(c) The minimum widths of land to be taken up for a single line should be, under ordinary circumstances, those shown in the sections and tables, printed as Appendix III. The Railway Administration can reduce the requirement of land in urban areas or where the cost of land is expensive (refer para 829). The extent of permanent land will depend upon how many, if any, of the borrow pits are to be retained after construction is completed.

(d) The orders of the Railway Board should be obtained before reckoning widths on basis (a).

823. At station yards the cutting or filling for the formation of the main line and sidings may sometimes be arranged for in the general levelling and improvement of the plot of ground to be permanently acquired. Where this cannot be done, provision should be made outside the proposed boundary of the station yard for such additional land as may be required for side cuttings or spoil banks. In the case of station yards within or in the vicinity of large towns or other inhabited area, it is desirable in the interest of sanitation that excavations, which are likely to prove noxious, should as far as possible, be avoided or so arranged as to drain off completely. Special care should be taken to ensure that sufficient land is taken up at stations. This land should be provided for any reasonable extensions of the yard which may be expected in the future.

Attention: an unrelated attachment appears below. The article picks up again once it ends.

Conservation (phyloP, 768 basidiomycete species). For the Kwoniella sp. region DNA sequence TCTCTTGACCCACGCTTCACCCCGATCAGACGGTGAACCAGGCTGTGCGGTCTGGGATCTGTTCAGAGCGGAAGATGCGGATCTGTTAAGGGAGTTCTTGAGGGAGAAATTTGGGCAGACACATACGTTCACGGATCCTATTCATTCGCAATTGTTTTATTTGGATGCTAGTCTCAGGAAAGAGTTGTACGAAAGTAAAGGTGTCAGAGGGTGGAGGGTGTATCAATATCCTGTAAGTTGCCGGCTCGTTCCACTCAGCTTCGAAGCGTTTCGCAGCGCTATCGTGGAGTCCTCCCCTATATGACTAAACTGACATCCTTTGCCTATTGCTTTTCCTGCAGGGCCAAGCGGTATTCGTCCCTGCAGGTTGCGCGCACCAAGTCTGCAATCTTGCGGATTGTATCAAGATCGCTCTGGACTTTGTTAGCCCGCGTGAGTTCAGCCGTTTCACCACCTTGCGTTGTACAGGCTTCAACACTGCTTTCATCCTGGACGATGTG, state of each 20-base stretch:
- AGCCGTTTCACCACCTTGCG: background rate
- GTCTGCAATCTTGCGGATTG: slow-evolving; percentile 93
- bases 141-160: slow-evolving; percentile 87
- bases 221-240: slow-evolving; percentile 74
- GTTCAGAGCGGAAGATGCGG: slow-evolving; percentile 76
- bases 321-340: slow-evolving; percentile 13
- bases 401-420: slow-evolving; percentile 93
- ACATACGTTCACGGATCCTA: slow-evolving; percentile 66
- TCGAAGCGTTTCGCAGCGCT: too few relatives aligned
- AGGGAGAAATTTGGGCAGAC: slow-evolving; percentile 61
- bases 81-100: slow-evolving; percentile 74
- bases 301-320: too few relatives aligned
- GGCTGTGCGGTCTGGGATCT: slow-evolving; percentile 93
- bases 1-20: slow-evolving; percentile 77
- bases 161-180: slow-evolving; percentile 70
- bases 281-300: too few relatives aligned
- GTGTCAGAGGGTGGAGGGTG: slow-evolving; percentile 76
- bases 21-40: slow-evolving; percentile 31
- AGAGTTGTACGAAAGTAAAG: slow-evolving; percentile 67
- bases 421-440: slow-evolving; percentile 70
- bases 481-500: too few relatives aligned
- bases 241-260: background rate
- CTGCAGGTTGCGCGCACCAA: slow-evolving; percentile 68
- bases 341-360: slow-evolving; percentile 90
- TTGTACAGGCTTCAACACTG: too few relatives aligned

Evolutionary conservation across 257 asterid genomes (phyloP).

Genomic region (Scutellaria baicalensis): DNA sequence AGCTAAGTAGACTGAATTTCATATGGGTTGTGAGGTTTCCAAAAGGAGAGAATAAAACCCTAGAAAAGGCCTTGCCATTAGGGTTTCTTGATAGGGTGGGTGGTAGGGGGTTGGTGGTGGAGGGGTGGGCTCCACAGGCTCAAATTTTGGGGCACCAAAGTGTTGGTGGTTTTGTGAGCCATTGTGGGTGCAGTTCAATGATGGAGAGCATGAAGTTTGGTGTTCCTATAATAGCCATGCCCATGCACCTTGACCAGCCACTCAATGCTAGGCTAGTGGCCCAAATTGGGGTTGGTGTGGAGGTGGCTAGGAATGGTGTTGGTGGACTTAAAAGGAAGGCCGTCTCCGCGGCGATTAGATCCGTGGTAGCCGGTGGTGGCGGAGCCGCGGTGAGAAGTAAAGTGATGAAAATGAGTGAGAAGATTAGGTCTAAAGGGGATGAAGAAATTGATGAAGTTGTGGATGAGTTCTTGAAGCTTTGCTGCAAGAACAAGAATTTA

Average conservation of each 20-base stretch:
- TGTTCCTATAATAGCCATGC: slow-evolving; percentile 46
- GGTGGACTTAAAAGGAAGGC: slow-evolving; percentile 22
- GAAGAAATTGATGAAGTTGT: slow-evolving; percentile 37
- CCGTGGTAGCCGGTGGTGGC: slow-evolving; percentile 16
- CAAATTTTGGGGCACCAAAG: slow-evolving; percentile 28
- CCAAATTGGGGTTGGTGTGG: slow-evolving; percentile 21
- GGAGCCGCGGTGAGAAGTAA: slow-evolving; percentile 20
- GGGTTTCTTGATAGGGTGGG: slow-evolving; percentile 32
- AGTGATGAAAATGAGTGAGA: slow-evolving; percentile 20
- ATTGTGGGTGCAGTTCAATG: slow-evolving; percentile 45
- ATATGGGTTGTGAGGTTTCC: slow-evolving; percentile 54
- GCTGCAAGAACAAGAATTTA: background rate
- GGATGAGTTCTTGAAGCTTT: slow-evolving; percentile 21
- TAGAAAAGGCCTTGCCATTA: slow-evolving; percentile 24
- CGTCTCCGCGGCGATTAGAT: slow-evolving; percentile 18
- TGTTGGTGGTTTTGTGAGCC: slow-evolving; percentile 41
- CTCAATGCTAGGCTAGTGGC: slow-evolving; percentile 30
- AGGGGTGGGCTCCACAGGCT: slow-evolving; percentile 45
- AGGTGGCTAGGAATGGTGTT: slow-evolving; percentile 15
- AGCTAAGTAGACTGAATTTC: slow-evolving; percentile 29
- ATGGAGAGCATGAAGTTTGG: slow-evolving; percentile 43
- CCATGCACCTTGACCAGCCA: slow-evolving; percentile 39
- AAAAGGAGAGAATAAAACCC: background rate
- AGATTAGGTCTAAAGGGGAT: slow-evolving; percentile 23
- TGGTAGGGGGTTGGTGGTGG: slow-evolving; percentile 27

824. In making provision for land for side-cuttings, the width will, under ordinary circumstances, depend upon the nature of the soil, height of bank, facilities for getting earth and other local conditions. Under special circumstances, as for example, in the neighbourhood of large towns or where land is expensive, it may be advisable to equalize the quantities for cutting and filling, and take, the material for banks from the adjacent cuttings.

825. After a line has been opened, it is necessary to have land from which earth can be dug for repairs to banks and such land should always be acquired permanently.

826. It would not be economical to reserve land for all repairs between the bank and the original borrow-pits, because doing so would increase the lead and consequently the cost of all earth dug for construction of banks, but it is desirable to have a certain width of land from which earth can be dug for emergent repairs during or immediately after the monsoon when the borrow-pits may be full of water. Pits dug for such urgent repairs, inside the line of original borrow-pits, should not be more than 1 metre in depth and the width of land for such pits may be taken as equal to the height of bank.